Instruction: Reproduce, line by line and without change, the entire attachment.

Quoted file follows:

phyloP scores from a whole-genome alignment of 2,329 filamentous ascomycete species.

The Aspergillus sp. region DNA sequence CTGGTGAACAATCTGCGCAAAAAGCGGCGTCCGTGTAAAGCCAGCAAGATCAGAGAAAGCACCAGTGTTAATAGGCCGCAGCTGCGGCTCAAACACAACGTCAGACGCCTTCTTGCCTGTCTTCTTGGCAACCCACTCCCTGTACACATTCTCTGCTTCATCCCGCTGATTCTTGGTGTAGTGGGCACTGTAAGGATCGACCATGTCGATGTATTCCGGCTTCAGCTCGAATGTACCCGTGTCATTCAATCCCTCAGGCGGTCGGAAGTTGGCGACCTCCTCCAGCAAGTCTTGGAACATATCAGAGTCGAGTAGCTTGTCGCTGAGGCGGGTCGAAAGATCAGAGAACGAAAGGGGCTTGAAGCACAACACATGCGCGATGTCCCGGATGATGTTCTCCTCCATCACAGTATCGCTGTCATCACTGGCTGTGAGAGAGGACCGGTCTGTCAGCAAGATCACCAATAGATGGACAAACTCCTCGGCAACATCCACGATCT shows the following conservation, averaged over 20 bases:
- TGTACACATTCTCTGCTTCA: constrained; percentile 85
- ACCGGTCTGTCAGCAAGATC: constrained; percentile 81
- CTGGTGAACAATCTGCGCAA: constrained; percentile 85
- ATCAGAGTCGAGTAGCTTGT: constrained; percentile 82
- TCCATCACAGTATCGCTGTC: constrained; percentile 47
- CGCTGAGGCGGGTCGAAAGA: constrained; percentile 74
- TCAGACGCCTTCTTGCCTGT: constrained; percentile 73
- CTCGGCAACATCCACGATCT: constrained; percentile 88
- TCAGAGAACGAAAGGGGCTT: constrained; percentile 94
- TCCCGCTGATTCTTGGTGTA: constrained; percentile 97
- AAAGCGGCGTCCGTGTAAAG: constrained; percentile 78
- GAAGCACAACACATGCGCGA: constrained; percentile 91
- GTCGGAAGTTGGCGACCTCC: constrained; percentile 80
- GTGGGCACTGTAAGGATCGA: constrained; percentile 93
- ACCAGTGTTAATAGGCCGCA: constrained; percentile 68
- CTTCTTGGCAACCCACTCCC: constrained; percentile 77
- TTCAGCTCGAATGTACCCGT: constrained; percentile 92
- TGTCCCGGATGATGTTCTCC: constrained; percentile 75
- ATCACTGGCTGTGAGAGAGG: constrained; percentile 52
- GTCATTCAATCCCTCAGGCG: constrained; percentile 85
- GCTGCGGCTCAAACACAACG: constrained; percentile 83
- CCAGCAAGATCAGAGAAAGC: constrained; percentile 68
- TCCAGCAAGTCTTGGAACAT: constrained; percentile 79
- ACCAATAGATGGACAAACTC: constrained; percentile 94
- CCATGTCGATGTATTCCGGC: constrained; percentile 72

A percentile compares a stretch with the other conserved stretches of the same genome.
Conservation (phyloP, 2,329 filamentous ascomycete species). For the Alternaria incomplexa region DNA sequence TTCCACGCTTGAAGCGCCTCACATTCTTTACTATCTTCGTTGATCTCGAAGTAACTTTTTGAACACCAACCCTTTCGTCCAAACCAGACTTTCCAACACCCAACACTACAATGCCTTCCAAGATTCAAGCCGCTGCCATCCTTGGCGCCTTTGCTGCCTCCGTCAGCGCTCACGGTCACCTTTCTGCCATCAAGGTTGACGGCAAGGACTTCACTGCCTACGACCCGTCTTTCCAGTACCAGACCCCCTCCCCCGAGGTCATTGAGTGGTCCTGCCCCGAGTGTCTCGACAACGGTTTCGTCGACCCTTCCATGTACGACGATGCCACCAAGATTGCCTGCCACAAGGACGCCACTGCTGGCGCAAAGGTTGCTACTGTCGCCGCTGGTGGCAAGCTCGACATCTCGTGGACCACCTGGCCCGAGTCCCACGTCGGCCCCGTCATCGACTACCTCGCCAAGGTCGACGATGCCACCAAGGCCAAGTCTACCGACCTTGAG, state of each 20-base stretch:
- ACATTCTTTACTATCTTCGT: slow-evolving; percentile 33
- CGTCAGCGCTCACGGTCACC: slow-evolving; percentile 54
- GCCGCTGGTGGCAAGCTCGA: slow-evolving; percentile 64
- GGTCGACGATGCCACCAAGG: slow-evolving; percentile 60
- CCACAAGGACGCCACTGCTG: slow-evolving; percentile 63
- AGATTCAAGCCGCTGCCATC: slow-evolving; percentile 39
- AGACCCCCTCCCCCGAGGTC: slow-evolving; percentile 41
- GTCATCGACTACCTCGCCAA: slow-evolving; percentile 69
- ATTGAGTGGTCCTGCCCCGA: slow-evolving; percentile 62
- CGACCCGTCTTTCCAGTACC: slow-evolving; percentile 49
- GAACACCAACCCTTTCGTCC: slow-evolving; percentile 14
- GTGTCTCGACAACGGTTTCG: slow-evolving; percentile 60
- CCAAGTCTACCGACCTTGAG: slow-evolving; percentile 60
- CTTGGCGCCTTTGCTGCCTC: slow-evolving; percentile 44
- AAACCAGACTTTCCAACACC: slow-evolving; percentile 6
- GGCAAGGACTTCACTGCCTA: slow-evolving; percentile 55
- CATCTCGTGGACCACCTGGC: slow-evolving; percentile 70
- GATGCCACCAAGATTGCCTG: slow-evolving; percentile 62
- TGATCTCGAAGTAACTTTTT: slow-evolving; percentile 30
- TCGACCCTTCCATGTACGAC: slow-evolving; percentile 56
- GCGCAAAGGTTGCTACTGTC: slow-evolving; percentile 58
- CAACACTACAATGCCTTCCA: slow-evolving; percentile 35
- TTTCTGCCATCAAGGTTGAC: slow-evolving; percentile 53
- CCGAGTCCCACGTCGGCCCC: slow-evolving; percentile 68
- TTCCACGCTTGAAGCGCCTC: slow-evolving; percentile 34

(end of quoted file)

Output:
phyloP scores from a whole-genome alignment of 2,329 filamentous ascomycete species.

The Aspergillus sp. region DNA sequence CTGGTGAACAATCTGCGCAAAAAGCGGCGTCCGTGTAAAGCCAGCAAGATCAGAGAAAGCACCAGTGTTAATAGGCCGCAGCTGCGGCTCAAACACAACGTCAGACGCCTTCTTGCCTGTCTTCTTGGCAACCCACTCCCTGTACACATTCTCTGCTTCATCCCGCTGATTCTTGGTGTAGTGGGCACTGTAAGGATCGACCATGTCGATGTATTCCGGCTTCAGCTCGAATGTACCCGTGTCATTCAATCCCTCAGGCGGTCGGAAGTTGGCGACCTCCTCCAGCAAGTCTTGGAACATATCAGAGTCGAGTAGCTTGTCGCTGAGGCGGGTCGAAAGATCAGAGAACGAAAGGGGCTTGAAGCACAACACATGCGCGATGTCCCGGATGATGTTCTCCTCCATCACAGTATCGCTGTCATCACTGGCTGTGAGAGAGGACCGGTCTGTCAGCAAGATCACCAATAGATGGACAAACTCCTCGGCAACATCCACGATCT shows the following conservation, averaged over 20 bases:
- TGTACACATTCTCTGCTTCA: constrained; percentile 85
- ACCGGTCTGTCAGCAAGATC: constrained; percentile 81
- CTGGTGAACAATCTGCGCAA: constrained; percentile 85
- ATCAGAGTCGAGTAGCTTGT: constrained; percentile 82
- TCCATCACAGTATCGCTGTC: constrained; percentile 47
- CGCTGAGGCGGGTCGAAAGA: constrained; percentile 74
- TCAGACGCCTTCTTGCCTGT: constrained; percentile 73
- CTCGGCAACATCCACGATCT: constrained; percentile 88
- TCAGAGAACGAAAGGGGCTT: constrained; percentile 94
- TCCCGCTGATTCTTGGTGTA: constrained; percentile 97
- AAAGCGGCGTCCGTGTAAAG: constrained; percentile 78
- GAAGCACAACACATGCGCGA: constrained; percentile 91
- GTCGGAAGTTGGCGACCTCC: constrained; percentile 80
- GTGGGCACTGTAAGGATCGA: constrained; percentile 93
- ACCAGTGTTAATAGGCCGCA: constrained; percentile 68
- CTTCTTGGCAACCCACTCCC: constrained; percentile 77
- TTCAGCTCGAATGTACCCGT: constrained; percentile 92
- TGTCCCGGATGATGTTCTCC: constrained; percentile 75
- ATCACTGGCTGTGAGAGAGG: constrained; percentile 52
- GTCATTCAATCCCTCAGGCG: constrained; percentile 85
- GCTGCGGCTCAAACACAACG: constrained; percentile 83
- CCAGCAAGATCAGAGAAAGC: constrained; percentile 68
- TCCAGCAAGTCTTGGAACAT: constrained; percentile 79
- ACCAATAGATGGACAAACTC: constrained; percentile 94
- CCATGTCGATGTATTCCGGC: constrained; percentile 72

A percentile compares a stretch with the other conserved stretches of the same genome.
Conservation (phyloP, 2,329 filamentous ascomycete species). For the Alternaria incomplexa region DNA sequence TTCCACGCTTGAAGCGCCTCACATTCTTTACTATCTTCGTTGATCTCGAAGTAACTTTTTGAACACCAACCCTTTCGTCCAAACCAGACTTTCCAACACCCAACACTACAATGCCTTCCAAGATTCAAGCCGCTGCCATCCTTGGCGCCTTTGCTGCCTCCGTCAGCGCTCACGGTCACCTTTCTGCCATCAAGGTTGACGGCAAGGACTTCACTGCCTACGACCCGTCTTTCCAGTACCAGACCCCCTCCCCCGAGGTCATTGAGTGGTCCTGCCCCGAGTGTCTCGACAACGGTTTCGTCGACCCTTCCATGTACGACGATGCCACCAAGATTGCCTGCCACAAGGACGCCACTGCTGGCGCAAAGGTTGCTACTGTCGCCGCTGGTGGCAAGCTCGACATCTCGTGGACCACCTGGCCCGAGTCCCACGTCGGCCCCGTCATCGACTACCTCGCCAAGGTCGACGATGCCACCAAGGCCAAGTCTACCGACCTTGAG, state of each 20-base stretch:
- ACATTCTTTACTATCTTCGT: slow-evolving; percentile 33
- CGTCAGCGCTCACGGTCACC: slow-evolving; percentile 54
- GCCGCTGGTGGCAAGCTCGA: slow-evolving; percentile 64
- GGTCGACGATGCCACCAAGG: slow-evolving; percentile 60
- CCACAAGGACGCCACTGCTG: slow-evolving; percentile 63
- AGATTCAAGCCGCTGCCATC: slow-evolving; percentile 39
- AGACCCCCTCCCCCGAGGTC: slow-evolving; percentile 41
- GTCATCGACTACCTCGCCAA: slow-evolving; percentile 69
- ATTGAGTGGTCCTGCCCCGA: slow-evolving; percentile 62
- CGACCCGTCTTTCCAGTACC: slow-evolving; percentile 49
- GAACACCAACCCTTTCGTCC: slow-evolving; percentile 14
- GTGTCTCGACAACGGTTTCG: slow-evolving; percentile 60
- CCAAGTCTACCGACCTTGAG: slow-evolving; percentile 60
- CTTGGCGCCTTTGCTGCCTC: slow-evolving; percentile 44
- AAACCAGACTTTCCAACACC: slow-evolving; percentile 6
- GGCAAGGACTTCACTGCCTA: slow-evolving; percentile 55
- CATCTCGTGGACCACCTGGC: slow-evolving; percentile 70
- GATGCCACCAAGATTGCCTG: slow-evolving; percentile 62
- TGATCTCGAAGTAACTTTTT: slow-evolving; percentile 30
- TCGACCCTTCCATGTACGAC: slow-evolving; percentile 56
- GCGCAAAGGTTGCTACTGTC: slow-evolving; percentile 58
- CAACACTACAATGCCTTCCA: slow-evolving; percentile 35
- TTTCTGCCATCAAGGTTGAC: slow-evolving; percentile 53
- CCGAGTCCCACGTCGGCCCC: slow-evolving; percentile 68
- TTCCACGCTTGAAGCGCCTC: slow-evolving; percentile 34